Publishing Tales: Stories about Literature from across the Web (Feb 19-25)

Each week, we collect stories about self-publishing and authorship in the digital age. These are some of our favorites. If we’ve missed a good one, leave it in the comments. Or send us a note.

Digital Books

  • ‘American Sniper’ a Boost for Enhanced E-books: American Sniper’s enhanced e-book sold better than the standard e-book for three full weeks, which is rare since enhanced e-books normally don’t do that well. Enhanced e-books incorporates interactive features that the standard e-books don’t utilize.
  • Can movies save enhanced E-books: American Sniper’s enhanced edition has sold very well, but that doesn’t mean that this format will lead to massive profits.
  • Average Price Rises on Ebook Best-Seller List, but Few Signs of Agency Pricing: The Ebook Best-Seller List has seen a rise in prices with eight books above $10, in comparison to last week’s four books at that price. Some publishers are setting their own prices, while others aren’t, and some only control the prices of some of their books.
  • Phone fiction spells the end of the traditional novelist: Wattpad is an app of stories written for and by its users, and is compared to YouTube, just for fiction. It’s a new publishing platform that may change how professional writers operate.
  • Whose digital content is it anyway?: Customers may legally purchase ebooks, music and movies, but these things have locks on them that make still controlled by the retailer. The Electronic Frontier Foundation hopes to change this.

On the Business of Writing

  • Authorpreneurship: Authors need to behave like they’re businesspeople in regard to their brand and marketing efforts for both themselves and their work.
  • Google and blogs: “Shit.”: Blogs are declining, and Seth Godin’s “Is Google making the web stupid?” claims that Google searches may be the cause. Google is part of the problem, but the key problem is that people are spending less time browsing websites and searching Google. Instead, we are living in an app and social content age.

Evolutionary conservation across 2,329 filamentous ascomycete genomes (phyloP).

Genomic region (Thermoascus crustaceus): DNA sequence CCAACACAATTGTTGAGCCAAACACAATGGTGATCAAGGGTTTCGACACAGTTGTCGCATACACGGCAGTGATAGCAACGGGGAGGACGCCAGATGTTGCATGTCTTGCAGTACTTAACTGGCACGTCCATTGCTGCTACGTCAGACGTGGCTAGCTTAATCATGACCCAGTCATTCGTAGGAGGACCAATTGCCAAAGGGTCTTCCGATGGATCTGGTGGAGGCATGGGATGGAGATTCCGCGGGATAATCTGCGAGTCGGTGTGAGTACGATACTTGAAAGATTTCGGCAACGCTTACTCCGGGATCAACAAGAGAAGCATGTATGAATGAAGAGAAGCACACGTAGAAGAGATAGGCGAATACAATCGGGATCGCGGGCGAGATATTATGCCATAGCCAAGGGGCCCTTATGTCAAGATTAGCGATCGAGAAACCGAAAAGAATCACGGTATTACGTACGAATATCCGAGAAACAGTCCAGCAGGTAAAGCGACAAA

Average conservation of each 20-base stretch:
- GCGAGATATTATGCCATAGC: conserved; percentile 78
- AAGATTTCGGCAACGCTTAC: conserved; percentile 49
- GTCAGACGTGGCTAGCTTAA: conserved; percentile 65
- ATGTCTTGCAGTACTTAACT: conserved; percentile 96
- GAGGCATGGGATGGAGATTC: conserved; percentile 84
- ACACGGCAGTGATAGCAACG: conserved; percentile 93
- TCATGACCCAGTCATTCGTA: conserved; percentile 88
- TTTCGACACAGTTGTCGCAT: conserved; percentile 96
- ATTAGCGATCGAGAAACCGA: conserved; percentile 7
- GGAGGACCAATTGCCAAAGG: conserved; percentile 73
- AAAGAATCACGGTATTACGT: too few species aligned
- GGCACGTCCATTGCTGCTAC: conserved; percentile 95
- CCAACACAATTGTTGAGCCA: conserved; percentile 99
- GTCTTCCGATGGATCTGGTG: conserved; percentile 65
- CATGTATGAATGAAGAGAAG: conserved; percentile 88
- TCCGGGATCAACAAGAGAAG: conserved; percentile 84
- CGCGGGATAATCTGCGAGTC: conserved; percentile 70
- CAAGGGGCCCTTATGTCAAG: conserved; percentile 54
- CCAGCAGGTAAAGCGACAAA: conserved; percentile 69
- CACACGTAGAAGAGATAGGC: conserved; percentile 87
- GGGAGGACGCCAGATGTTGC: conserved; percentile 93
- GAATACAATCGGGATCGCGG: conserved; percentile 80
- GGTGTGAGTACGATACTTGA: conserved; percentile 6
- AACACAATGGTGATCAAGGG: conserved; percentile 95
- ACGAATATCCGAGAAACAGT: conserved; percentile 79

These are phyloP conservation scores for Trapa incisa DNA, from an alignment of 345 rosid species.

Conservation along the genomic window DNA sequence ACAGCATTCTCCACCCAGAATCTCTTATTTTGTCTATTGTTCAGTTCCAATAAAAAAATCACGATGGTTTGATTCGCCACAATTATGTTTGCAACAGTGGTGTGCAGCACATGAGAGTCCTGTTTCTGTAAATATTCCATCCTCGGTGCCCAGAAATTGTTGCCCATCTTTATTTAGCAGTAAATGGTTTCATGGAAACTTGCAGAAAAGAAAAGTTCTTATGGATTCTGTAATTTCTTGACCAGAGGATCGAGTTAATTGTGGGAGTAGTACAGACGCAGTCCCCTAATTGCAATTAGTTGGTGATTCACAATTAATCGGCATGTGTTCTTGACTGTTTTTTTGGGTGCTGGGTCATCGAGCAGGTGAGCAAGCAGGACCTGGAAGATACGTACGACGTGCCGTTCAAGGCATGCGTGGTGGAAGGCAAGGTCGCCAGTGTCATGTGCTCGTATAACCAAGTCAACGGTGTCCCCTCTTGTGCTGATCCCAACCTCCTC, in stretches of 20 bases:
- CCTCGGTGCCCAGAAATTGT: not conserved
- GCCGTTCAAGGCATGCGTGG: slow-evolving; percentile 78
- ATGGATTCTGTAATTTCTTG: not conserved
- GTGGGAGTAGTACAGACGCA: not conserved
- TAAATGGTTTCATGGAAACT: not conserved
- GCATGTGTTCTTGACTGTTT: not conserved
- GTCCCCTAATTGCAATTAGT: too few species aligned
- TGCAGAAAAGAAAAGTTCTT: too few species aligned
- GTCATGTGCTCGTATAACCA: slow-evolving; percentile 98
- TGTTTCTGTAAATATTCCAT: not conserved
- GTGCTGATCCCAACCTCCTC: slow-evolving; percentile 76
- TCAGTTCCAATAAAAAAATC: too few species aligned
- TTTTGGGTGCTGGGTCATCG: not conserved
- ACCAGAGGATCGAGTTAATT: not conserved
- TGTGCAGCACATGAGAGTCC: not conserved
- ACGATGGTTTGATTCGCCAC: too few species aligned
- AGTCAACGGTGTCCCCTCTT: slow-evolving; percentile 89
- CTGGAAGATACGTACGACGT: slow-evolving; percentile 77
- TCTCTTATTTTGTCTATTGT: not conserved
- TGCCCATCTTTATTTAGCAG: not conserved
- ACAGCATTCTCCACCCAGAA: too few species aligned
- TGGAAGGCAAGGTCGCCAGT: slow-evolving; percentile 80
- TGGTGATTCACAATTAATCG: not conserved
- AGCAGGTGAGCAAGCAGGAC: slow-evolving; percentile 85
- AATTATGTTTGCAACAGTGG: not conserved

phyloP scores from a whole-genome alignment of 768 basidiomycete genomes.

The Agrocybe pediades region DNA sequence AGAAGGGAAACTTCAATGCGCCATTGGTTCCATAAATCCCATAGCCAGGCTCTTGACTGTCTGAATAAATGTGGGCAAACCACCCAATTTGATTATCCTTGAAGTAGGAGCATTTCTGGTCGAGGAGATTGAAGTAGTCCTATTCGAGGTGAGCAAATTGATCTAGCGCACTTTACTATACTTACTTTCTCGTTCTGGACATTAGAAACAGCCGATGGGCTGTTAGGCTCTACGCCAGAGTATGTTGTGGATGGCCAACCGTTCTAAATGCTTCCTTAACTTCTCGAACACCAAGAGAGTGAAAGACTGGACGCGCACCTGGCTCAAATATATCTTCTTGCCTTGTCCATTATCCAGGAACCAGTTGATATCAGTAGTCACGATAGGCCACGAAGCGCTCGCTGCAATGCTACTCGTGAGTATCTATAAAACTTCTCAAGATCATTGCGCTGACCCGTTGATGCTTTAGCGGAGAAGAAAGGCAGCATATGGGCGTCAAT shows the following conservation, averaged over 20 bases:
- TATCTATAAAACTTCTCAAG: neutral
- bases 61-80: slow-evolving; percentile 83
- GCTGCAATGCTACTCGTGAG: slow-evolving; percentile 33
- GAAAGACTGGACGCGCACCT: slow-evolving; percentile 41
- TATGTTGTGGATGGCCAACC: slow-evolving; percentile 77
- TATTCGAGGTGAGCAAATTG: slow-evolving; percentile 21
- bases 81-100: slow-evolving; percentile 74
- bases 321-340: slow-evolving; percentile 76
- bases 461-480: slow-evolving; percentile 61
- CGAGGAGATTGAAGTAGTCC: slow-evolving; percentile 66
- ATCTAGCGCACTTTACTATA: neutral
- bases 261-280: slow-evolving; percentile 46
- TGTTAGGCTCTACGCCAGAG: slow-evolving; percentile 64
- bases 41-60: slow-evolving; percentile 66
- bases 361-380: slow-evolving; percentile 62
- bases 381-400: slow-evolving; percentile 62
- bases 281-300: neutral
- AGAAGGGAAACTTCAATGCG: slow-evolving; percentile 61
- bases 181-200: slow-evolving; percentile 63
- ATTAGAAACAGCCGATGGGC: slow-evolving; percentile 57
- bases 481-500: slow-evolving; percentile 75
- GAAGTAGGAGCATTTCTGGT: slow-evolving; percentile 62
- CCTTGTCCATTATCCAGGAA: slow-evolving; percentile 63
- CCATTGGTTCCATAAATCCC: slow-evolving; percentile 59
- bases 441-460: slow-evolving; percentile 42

• Why Writers Need to Know the Publishing Business: Authors, even traditionally published ones, need to understand how the publishing part works. Knowledge is power, and can lead to more success.
  • The Two Sides of SEO for Book Publishers: The search engine optimization (SEO) has two sides: on-site elements and off-site content about the site and products. By understanding these elements more, you can better control where you end up in search results.
  • Publishers bypass literary agents to discover bestseller talent: Publishers are starting to become more active in the search for new talent which is just one readjustment they’re trying so as to keep up with developments like self-publishing.
  • Want to Profit as an Author? Think About Sponsorships: Author Power is a book that shows that self-promotion is a necessity for profiting as an author. This can also lead to an organization wanting to sponsor the novel.
  • Never trust a corporation to do a library’s job: Google at one point in time was dedicated to preserving the past, but that’s not very profitable. But there are nonprofits that are dedicated to this preservation, and they need support.

On Writing

The “new” media